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Gender-affirming healthcare

 Local resources 

 Health information 

Search through the following websites to find info about healthcare options, primary care, therapists, surgeons, and other medical providers.

 Community spaces and healthcare organizations  

See below for information about support groups, meeting locations, community clinics, hospitals, and wellness centers that provide services specific to transgender and gender expansive populations in Phoenix and across Arizona.


 Professional development and health education resources 

 Policy practice and guidance 

While it doesn't at first appear that policy should fit within the context of gender-affirming healthcare, it is actually a vital component. Research shows that many of the health and healthcare disparities experienced by transgender individuals result from institutionalized harm. (Carmel & Erickson-Schroth, 2016; Klein, Paradise, & Goodwin, 2018) For that reason, health equity cannot be achieved without changes to legal and administrative structures which create barriers to inclusion. 


 First things first: 

To be clear: being transgender is not an illness, or even a diagnosis! The word "transgender" is simply an adjective that describes a person who has a gender identity that is different from how they were assigned at or near birth. We know that gender and sex identity are messy, and  just because we think we know a child's gender identity based on their genitals before, at, or just after birth, science shows that gender and genitals don't always match up.

Because we place enormous expectations on gender and genitals to match, we end up over-emphasizing their connection, which can lead to significant distress, pain, and potential harm for transgender people as they grow up. Doctors call this distress "gender dysphoria"


  • Transgender -- an umbrella term that describes a person whose gender identity may not match their sex assigned at birth
  • Gender identity -- a term that describes a person's affirmed gender
  • Sexual orientation -- a term that describes who a person loves. NOTE: sexual orientation and gender identity are NOT the same thing; however, they do inform one another. A transgender woman who loves other women might very well identify as gay. A transgender man who loves women might identify as straight. However, people can also identify as bisexual, queer, asexual, or any number of other sexual orientations.
  • Cisgender -- a term that describes a person whose gender identity "matches" their sex assigned at birth. NOTE: you are likely cisgender if you've never had to think about your gender identity!
  • Gender nonconforming, Gender expansive, Gender diverse -- catch-all terms that can refer to transgender persons, intersex persons, gender nonbinary persons, and so on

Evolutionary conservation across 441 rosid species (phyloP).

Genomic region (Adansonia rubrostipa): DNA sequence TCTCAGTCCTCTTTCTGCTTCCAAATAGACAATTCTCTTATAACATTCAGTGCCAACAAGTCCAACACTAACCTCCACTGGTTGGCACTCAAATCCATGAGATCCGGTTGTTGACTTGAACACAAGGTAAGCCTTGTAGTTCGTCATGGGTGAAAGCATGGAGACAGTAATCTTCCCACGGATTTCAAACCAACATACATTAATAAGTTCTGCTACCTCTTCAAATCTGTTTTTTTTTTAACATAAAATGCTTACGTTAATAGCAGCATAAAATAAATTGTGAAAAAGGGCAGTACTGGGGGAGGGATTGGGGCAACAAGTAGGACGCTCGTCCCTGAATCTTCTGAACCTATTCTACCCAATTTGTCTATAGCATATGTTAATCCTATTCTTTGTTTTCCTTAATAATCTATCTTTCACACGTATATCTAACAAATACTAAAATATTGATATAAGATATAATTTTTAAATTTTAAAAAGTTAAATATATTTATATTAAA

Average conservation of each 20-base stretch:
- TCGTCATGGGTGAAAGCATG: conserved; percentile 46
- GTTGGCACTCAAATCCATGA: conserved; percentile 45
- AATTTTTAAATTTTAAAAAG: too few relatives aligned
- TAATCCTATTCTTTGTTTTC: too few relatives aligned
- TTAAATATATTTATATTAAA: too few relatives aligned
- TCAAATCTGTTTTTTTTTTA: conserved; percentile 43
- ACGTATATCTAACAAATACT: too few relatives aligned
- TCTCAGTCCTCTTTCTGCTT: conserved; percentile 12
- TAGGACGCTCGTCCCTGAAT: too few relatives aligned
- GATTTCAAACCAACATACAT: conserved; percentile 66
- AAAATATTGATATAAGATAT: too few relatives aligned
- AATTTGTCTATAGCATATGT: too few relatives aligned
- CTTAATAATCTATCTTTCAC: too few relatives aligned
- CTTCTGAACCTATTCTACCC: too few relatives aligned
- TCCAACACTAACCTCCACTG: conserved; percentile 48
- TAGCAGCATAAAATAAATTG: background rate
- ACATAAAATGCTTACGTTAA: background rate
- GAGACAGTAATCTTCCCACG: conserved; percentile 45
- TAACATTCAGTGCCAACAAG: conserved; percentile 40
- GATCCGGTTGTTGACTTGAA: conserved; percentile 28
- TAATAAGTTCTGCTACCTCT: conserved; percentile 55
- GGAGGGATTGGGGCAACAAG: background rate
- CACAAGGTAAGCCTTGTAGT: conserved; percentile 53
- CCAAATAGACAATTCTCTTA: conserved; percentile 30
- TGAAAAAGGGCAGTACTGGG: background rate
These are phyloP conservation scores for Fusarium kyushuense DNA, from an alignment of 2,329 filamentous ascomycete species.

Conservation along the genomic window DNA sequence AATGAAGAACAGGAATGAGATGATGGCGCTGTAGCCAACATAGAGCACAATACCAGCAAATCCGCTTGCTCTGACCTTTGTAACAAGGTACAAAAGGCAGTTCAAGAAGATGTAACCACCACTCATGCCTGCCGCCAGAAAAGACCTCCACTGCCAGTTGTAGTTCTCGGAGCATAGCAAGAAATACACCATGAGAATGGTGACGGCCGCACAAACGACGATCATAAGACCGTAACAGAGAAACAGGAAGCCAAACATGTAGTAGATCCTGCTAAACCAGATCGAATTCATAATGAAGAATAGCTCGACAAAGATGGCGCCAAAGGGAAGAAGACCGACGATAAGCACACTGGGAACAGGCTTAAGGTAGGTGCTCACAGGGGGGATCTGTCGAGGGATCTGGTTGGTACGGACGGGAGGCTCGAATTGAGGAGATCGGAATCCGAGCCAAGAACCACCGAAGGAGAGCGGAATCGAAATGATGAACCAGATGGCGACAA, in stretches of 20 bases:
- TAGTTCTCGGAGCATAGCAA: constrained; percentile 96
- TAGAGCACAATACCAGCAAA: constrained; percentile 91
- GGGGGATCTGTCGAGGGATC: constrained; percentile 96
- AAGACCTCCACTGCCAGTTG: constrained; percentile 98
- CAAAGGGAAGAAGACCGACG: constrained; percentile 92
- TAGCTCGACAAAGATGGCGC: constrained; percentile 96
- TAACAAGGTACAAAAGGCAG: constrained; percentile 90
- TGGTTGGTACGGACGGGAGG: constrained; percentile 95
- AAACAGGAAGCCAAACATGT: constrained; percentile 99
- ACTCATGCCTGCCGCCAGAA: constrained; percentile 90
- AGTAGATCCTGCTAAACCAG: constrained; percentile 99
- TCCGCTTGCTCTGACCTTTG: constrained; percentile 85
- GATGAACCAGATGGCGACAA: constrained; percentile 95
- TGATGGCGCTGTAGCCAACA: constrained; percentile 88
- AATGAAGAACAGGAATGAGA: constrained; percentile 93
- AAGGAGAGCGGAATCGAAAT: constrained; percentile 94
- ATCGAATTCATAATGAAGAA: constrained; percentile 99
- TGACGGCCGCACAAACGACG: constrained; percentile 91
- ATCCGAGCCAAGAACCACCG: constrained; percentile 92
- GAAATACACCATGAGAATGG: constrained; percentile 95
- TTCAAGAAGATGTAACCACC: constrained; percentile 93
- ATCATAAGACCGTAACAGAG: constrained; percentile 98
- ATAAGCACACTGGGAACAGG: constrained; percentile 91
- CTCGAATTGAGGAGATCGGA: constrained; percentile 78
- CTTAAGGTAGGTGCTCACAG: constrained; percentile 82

• Genderqueer, Genderfluid, Gender nonbinary -- a person who does not adhere to traditional understandings about gender identity and expression, and may express two or more genders, no gender, or a complex fluctuation between traditional genders
  • Gender dysphoria -- the medical term used to explain the feeling of internal pain and suffering felt by transgender people. A gender dysphoria diagnosis is typically required before a transgender-identifying person can begin a treatment plan.
  • Intersex -- a term that describes a person born with sexual, hormonal, chromosomal, and/or genetic characteristics that vary from binary and traditional expectations
  • Disorders of Sexual Development (DSD) -- the medical term for diagnoses that result from diverse development of traditionally sexed body parts, including: genitals, chromosomes, and hormones
  • Transfeminine -- a term that describes a person who was assigned male at birth but identifies and expresses a gender more aligned with feminine modes of presentation
  • Transfemale (transgender female) -- a person who was assigned male at birth but identifies as female. NOTE: just because someone identifies as a transgender female, that doesn't mean they have to be or act feminine!
  • Transmasculine -- a term that describes a person who was assigned female at birth but identifies and expresses a gender more aligned with masculine modes of presentation
  • Transmale (transgender male) -- a person who was assigned female at birth but identifies as male. NOTE: just because someone identifies as a transgender male, that doesn't mean they have to be or act masculine!
  • Affirmed / asserted gender -- the gender with which a person identifies. NOTE: all people have an affirmed or asserted gender, not just transgender people!
  • Assigned sex at birth -- the sex identified (usually by a doctor) when a person is born. Sex assigned at birth typically informs what letters go onto a birth certificate (ie: M or F)
  • Transphobia -- the cultural biases, fears, stereotypes, and discrimination that is intended to harm and/or ignore the lived experiences of transgender people
  • Internalized transphobia -- the internal feelings of self-hatred, distress, and anxiety felt by transgender people concerning their own gender identity
  • Hormone replacement -- a common treatment that involves rebalancing hormones (including estrogen and testosterone) to bring them into alignment with one's felt gender identity (for instance: a transgender female might take testosterone suppressants while taking estrogen as a replacement)